Role of on-demand in driving transit choices
Smart technology and changing consumer attitudes towards mobility is greatly impacting the way we commute. Already new mobility services like Uber and Lyft have made convenience, flexibility and efficiency key components in consumers’ transit choices. Add to this the costs of running an on-demand vs fixed route service and the math begins to make sense. On-demand running costs are 1/5th – 1/10th of fixed route services costs (Cost of running a bus~$150/hr vs on-demand service~$15/hr)*. Organizations waste a lot of money when they run fixed routes with little to no passengers. On the other hand, on-demand services are more resource intensive. The solution therefore lies in building an integrated mobility ecosystem that can switch between on-demand and fixed route services.
RideCell’s mobility platform helps administrators augment or replace low performing fixed routes with on-demand service that can cost less, and in turn create demand for fixed-route services. The technology can also direct riders to use fixed-route services instead of the more resource intensive on-demand options when the bus is close thereby enabling cities and communities to design their own unique transportation systems.
Creating a seamless travel experience
This brings us to the question: How does one create an integrated system that provides a real time view of public and private transportation services? The answer lies in a “unified mobility operating system” that can combine data from mobility apps, infrastructure operators, transit operators, and sensors into a unified view. RideCell’s dynamic mobility analytics engine provides a real-time, unified and holistic view of the public and private transportation services that constitute the multi-modal transportation fabric of their city thereby allowing cities to make data driven policy, infrastructure, and technology decisions.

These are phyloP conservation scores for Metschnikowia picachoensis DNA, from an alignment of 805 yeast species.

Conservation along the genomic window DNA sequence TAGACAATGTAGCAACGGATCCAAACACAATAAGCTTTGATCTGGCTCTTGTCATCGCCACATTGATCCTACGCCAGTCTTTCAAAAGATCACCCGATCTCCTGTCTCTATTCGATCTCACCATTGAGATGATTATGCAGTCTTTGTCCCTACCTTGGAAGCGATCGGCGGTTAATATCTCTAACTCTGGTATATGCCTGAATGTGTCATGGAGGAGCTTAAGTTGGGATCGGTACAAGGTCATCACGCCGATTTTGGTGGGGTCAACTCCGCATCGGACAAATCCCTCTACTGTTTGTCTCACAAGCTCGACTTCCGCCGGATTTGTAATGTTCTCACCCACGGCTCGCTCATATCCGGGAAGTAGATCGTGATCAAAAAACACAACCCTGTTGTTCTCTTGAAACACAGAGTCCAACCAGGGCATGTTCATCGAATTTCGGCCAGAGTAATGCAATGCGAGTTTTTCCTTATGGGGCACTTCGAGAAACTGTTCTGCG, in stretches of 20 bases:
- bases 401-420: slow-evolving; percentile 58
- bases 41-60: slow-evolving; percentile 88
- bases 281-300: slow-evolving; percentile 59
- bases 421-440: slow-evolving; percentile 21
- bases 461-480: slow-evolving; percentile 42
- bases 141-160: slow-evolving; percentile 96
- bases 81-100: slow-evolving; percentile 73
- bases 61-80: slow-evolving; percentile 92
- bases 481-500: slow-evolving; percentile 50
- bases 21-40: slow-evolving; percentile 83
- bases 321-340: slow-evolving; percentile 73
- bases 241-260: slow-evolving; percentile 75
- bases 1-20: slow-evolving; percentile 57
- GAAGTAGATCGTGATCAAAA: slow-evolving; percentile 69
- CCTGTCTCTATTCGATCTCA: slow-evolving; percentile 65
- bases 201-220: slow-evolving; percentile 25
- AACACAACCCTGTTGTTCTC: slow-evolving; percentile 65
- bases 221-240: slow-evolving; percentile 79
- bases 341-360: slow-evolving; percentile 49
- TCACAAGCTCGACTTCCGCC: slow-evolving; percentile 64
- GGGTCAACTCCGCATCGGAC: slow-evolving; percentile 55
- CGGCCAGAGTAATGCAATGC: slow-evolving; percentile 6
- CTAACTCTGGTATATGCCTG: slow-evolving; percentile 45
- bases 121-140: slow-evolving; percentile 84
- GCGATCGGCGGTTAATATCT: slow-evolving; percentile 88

Preparing for the future: Autonomous Driving
And finally, investments in automation will undoubtedly be the single most critical factor driving the future of transportation.
Major players like Google, Tesla, Ford, Baidu and more are already making headways into the autonomous vehicles revolution and analysts predict that the transition to autonomous vehicles will take place in the next decade or so. It is important to note, though, that until now transportation software has required manual operation of dispatch, routing, scheduling, and other operational functions which could lead to an absurd world where a fleet of autonomous vehicles would have to be managed manually.
By building a platform that enables autonomous operations of transportation services, RideCell is building parity with autonomous driving. RideCell’s proprietary “autonomous fleet operationsTM” technology automates end-to-end business operations from consumer apps to the day to day fleet management, demand and supply analytics, marketing, CRM, and payments. Its mobility software platform can automate some of the hardest operational tasks in running large transportation systems and can optimize and scale them without any human intervention.
The future of transportation is an important topic and creating an intelligent transportation system that improves connectivity, safety and mobility will depend upon how quickly cities and traditional transportation communities align with technology firms and with innovators on advancing transportation. However, this is not something to look forward to in the distant future but is recognized as a reality in present times.
Author: Deepti Tiku, Director of Marketing, RideCell